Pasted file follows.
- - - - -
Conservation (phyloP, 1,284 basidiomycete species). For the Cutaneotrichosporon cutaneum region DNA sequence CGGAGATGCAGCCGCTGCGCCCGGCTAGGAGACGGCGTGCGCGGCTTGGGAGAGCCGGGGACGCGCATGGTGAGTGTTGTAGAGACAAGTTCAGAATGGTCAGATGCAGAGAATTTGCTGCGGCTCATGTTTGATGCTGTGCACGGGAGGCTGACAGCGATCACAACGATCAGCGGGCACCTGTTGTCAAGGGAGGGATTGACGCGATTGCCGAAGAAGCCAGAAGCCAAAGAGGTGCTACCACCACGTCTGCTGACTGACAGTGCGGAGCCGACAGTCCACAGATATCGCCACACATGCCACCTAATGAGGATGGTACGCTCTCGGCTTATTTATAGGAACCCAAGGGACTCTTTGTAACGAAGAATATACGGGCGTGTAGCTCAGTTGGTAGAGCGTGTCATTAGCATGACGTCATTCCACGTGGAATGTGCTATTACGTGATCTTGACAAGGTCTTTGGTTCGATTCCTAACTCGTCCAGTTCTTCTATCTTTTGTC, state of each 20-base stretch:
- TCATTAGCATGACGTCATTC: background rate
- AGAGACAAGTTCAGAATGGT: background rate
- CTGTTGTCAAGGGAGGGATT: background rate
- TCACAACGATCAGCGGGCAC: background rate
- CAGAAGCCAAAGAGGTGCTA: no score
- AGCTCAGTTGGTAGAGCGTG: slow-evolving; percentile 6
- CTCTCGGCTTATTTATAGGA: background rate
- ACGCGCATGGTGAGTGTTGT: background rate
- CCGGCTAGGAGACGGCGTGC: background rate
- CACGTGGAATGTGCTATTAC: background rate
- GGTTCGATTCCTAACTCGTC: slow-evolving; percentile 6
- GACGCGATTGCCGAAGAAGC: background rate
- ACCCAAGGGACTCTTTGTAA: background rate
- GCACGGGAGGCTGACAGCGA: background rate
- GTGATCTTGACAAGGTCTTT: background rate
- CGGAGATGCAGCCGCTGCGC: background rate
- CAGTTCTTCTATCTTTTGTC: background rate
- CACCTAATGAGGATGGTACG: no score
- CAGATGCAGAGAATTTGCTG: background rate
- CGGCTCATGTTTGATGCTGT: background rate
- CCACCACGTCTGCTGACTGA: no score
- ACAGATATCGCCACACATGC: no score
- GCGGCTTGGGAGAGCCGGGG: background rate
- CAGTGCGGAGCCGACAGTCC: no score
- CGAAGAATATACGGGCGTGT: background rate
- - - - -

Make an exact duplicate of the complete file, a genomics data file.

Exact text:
Conservation (phyloP, 1,284 basidiomycete species). For the Cutaneotrichosporon cutaneum region DNA sequence CGGAGATGCAGCCGCTGCGCCCGGCTAGGAGACGGCGTGCGCGGCTTGGGAGAGCCGGGGACGCGCATGGTGAGTGTTGTAGAGACAAGTTCAGAATGGTCAGATGCAGAGAATTTGCTGCGGCTCATGTTTGATGCTGTGCACGGGAGGCTGACAGCGATCACAACGATCAGCGGGCACCTGTTGTCAAGGGAGGGATTGACGCGATTGCCGAAGAAGCCAGAAGCCAAAGAGGTGCTACCACCACGTCTGCTGACTGACAGTGCGGAGCCGACAGTCCACAGATATCGCCACACATGCCACCTAATGAGGATGGTACGCTCTCGGCTTATTTATAGGAACCCAAGGGACTCTTTGTAACGAAGAATATACGGGCGTGTAGCTCAGTTGGTAGAGCGTGTCATTAGCATGACGTCATTCCACGTGGAATGTGCTATTACGTGATCTTGACAAGGTCTTTGGTTCGATTCCTAACTCGTCCAGTTCTTCTATCTTTTGTC, state of each 20-base stretch:
- TCATTAGCATGACGTCATTC: background rate
- AGAGACAAGTTCAGAATGGT: background rate
- CTGTTGTCAAGGGAGGGATT: background rate
- TCACAACGATCAGCGGGCAC: background rate
- CAGAAGCCAAAGAGGTGCTA: no score
- AGCTCAGTTGGTAGAGCGTG: slow-evolving; percentile 6
- CTCTCGGCTTATTTATAGGA: background rate
- ACGCGCATGGTGAGTGTTGT: background rate
- CCGGCTAGGAGACGGCGTGC: background rate
- CACGTGGAATGTGCTATTAC: background rate
- GGTTCGATTCCTAACTCGTC: slow-evolving; percentile 6
- GACGCGATTGCCGAAGAAGC: background rate
- ACCCAAGGGACTCTTTGTAA: background rate
- GCACGGGAGGCTGACAGCGA: background rate
- GTGATCTTGACAAGGTCTTT: background rate
- CGGAGATGCAGCCGCTGCGC: background rate
- CAGTTCTTCTATCTTTTGTC: background rate
- CACCTAATGAGGATGGTACG: no score
- CAGATGCAGAGAATTTGCTG: background rate
- CGGCTCATGTTTGATGCTGT: background rate
- CCACCACGTCTGCTGACTGA: no score
- ACAGATATCGCCACACATGC: no score
- GCGGCTTGGGAGAGCCGGGG: background rate
- CAGTGCGGAGCCGACAGTCC: no score
- CGAAGAATATACGGGCGTGT: background rate